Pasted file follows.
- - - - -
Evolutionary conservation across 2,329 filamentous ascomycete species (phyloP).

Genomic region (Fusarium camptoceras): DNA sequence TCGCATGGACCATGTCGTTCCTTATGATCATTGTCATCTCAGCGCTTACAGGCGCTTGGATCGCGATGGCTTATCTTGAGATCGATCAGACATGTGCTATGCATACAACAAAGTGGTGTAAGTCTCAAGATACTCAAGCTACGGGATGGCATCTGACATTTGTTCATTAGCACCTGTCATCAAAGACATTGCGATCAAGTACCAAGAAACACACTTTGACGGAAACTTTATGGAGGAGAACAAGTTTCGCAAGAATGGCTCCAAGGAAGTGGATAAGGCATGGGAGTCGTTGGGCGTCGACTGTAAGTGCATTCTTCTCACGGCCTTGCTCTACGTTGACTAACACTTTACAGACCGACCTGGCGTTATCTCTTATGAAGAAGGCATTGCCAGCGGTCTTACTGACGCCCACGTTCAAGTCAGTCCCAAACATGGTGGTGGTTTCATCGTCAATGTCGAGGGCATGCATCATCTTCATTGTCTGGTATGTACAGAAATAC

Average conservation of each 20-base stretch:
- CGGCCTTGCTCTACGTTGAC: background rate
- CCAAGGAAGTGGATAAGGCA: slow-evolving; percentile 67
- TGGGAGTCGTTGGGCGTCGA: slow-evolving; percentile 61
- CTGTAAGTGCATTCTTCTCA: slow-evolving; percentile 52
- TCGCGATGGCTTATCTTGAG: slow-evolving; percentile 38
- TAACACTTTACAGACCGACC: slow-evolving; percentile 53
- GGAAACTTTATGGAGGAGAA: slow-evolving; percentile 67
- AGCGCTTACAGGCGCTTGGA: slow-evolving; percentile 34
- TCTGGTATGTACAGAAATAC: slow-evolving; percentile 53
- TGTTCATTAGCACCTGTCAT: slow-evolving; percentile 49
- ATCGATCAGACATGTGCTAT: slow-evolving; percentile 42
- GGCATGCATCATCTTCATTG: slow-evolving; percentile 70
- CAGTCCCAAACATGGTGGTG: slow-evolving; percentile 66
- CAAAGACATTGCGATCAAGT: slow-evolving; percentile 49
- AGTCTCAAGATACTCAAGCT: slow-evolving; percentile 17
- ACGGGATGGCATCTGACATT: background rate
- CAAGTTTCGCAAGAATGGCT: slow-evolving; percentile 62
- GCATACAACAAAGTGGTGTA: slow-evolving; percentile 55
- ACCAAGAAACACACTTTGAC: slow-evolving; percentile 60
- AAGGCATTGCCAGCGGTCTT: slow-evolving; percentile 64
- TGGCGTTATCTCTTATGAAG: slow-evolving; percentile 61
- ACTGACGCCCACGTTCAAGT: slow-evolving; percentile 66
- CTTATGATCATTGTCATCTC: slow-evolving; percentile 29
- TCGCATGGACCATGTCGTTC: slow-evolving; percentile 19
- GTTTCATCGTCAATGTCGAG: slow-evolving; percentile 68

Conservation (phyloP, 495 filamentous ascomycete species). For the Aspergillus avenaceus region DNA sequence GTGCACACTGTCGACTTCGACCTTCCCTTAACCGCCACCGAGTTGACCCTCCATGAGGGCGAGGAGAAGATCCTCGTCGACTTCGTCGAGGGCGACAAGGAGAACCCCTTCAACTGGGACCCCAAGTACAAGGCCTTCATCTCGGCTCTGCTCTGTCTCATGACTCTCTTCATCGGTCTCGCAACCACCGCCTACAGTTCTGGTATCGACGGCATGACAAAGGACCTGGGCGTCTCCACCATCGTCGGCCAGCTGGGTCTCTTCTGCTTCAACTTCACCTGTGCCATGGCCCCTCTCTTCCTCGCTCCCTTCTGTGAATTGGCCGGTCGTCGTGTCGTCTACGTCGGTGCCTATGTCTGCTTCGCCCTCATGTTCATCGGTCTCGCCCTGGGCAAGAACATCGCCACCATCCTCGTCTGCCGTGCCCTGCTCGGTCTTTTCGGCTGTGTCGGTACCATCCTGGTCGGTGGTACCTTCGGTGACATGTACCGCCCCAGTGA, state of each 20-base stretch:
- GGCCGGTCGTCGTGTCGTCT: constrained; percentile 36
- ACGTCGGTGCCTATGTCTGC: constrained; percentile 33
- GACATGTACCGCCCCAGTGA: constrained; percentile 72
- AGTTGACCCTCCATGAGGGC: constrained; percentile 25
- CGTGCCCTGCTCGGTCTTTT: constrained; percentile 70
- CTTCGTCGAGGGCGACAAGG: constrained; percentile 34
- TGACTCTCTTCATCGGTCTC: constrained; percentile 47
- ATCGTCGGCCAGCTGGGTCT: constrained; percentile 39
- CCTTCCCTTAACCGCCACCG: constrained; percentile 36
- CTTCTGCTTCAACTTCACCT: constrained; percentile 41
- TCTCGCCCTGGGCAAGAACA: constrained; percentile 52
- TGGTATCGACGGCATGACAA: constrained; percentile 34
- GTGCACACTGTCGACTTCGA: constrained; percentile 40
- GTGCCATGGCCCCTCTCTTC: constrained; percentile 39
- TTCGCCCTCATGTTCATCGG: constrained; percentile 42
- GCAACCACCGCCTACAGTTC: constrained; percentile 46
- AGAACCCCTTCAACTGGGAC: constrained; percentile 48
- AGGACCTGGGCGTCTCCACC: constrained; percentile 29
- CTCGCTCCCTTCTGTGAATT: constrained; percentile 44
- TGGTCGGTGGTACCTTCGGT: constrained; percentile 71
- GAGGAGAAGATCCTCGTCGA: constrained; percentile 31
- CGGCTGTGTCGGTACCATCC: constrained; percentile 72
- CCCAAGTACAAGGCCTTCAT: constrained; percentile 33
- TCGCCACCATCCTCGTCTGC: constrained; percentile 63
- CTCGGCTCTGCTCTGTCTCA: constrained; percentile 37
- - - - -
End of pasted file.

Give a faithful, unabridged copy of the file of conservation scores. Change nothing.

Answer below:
Evolutionary conservation across 2,329 filamentous ascomycete species (phyloP).

Genomic region (Fusarium camptoceras): DNA sequence TCGCATGGACCATGTCGTTCCTTATGATCATTGTCATCTCAGCGCTTACAGGCGCTTGGATCGCGATGGCTTATCTTGAGATCGATCAGACATGTGCTATGCATACAACAAAGTGGTGTAAGTCTCAAGATACTCAAGCTACGGGATGGCATCTGACATTTGTTCATTAGCACCTGTCATCAAAGACATTGCGATCAAGTACCAAGAAACACACTTTGACGGAAACTTTATGGAGGAGAACAAGTTTCGCAAGAATGGCTCCAAGGAAGTGGATAAGGCATGGGAGTCGTTGGGCGTCGACTGTAAGTGCATTCTTCTCACGGCCTTGCTCTACGTTGACTAACACTTTACAGACCGACCTGGCGTTATCTCTTATGAAGAAGGCATTGCCAGCGGTCTTACTGACGCCCACGTTCAAGTCAGTCCCAAACATGGTGGTGGTTTCATCGTCAATGTCGAGGGCATGCATCATCTTCATTGTCTGGTATGTACAGAAATAC

Average conservation of each 20-base stretch:
- CGGCCTTGCTCTACGTTGAC: background rate
- CCAAGGAAGTGGATAAGGCA: slow-evolving; percentile 67
- TGGGAGTCGTTGGGCGTCGA: slow-evolving; percentile 61
- CTGTAAGTGCATTCTTCTCA: slow-evolving; percentile 52
- TCGCGATGGCTTATCTTGAG: slow-evolving; percentile 38
- TAACACTTTACAGACCGACC: slow-evolving; percentile 53
- GGAAACTTTATGGAGGAGAA: slow-evolving; percentile 67
- AGCGCTTACAGGCGCTTGGA: slow-evolving; percentile 34
- TCTGGTATGTACAGAAATAC: slow-evolving; percentile 53
- TGTTCATTAGCACCTGTCAT: slow-evolving; percentile 49
- ATCGATCAGACATGTGCTAT: slow-evolving; percentile 42
- GGCATGCATCATCTTCATTG: slow-evolving; percentile 70
- CAGTCCCAAACATGGTGGTG: slow-evolving; percentile 66
- CAAAGACATTGCGATCAAGT: slow-evolving; percentile 49
- AGTCTCAAGATACTCAAGCT: slow-evolving; percentile 17
- ACGGGATGGCATCTGACATT: background rate
- CAAGTTTCGCAAGAATGGCT: slow-evolving; percentile 62
- GCATACAACAAAGTGGTGTA: slow-evolving; percentile 55
- ACCAAGAAACACACTTTGAC: slow-evolving; percentile 60
- AAGGCATTGCCAGCGGTCTT: slow-evolving; percentile 64
- TGGCGTTATCTCTTATGAAG: slow-evolving; percentile 61
- ACTGACGCCCACGTTCAAGT: slow-evolving; percentile 66
- CTTATGATCATTGTCATCTC: slow-evolving; percentile 29
- TCGCATGGACCATGTCGTTC: slow-evolving; percentile 19
- GTTTCATCGTCAATGTCGAG: slow-evolving; percentile 68

Conservation (phyloP, 495 filamentous ascomycete species). For the Aspergillus avenaceus region DNA sequence GTGCACACTGTCGACTTCGACCTTCCCTTAACCGCCACCGAGTTGACCCTCCATGAGGGCGAGGAGAAGATCCTCGTCGACTTCGTCGAGGGCGACAAGGAGAACCCCTTCAACTGGGACCCCAAGTACAAGGCCTTCATCTCGGCTCTGCTCTGTCTCATGACTCTCTTCATCGGTCTCGCAACCACCGCCTACAGTTCTGGTATCGACGGCATGACAAAGGACCTGGGCGTCTCCACCATCGTCGGCCAGCTGGGTCTCTTCTGCTTCAACTTCACCTGTGCCATGGCCCCTCTCTTCCTCGCTCCCTTCTGTGAATTGGCCGGTCGTCGTGTCGTCTACGTCGGTGCCTATGTCTGCTTCGCCCTCATGTTCATCGGTCTCGCCCTGGGCAAGAACATCGCCACCATCCTCGTCTGCCGTGCCCTGCTCGGTCTTTTCGGCTGTGTCGGTACCATCCTGGTCGGTGGTACCTTCGGTGACATGTACCGCCCCAGTGA, state of each 20-base stretch:
- GGCCGGTCGTCGTGTCGTCT: constrained; percentile 36
- ACGTCGGTGCCTATGTCTGC: constrained; percentile 33
- GACATGTACCGCCCCAGTGA: constrained; percentile 72
- AGTTGACCCTCCATGAGGGC: constrained; percentile 25
- CGTGCCCTGCTCGGTCTTTT: constrained; percentile 70
- CTTCGTCGAGGGCGACAAGG: constrained; percentile 34
- TGACTCTCTTCATCGGTCTC: constrained; percentile 47
- ATCGTCGGCCAGCTGGGTCT: constrained; percentile 39
- CCTTCCCTTAACCGCCACCG: constrained; percentile 36
- CTTCTGCTTCAACTTCACCT: constrained; percentile 41
- TCTCGCCCTGGGCAAGAACA: constrained; percentile 52
- TGGTATCGACGGCATGACAA: constrained; percentile 34
- GTGCACACTGTCGACTTCGA: constrained; percentile 40
- GTGCCATGGCCCCTCTCTTC: constrained; percentile 39
- TTCGCCCTCATGTTCATCGG: constrained; percentile 42
- GCAACCACCGCCTACAGTTC: constrained; percentile 46
- AGAACCCCTTCAACTGGGAC: constrained; percentile 48
- AGGACCTGGGCGTCTCCACC: constrained; percentile 29
- CTCGCTCCCTTCTGTGAATT: constrained; percentile 44
- TGGTCGGTGGTACCTTCGGT: constrained; percentile 71
- GAGGAGAAGATCCTCGTCGA: constrained; percentile 31
- CGGCTGTGTCGGTACCATCC: constrained; percentile 72
- CCCAAGTACAAGGCCTTCAT: constrained; percentile 33
- TCGCCACCATCCTCGTCTGC: constrained; percentile 63
- CTCGGCTCTGCTCTGTCTCA: constrained; percentile 37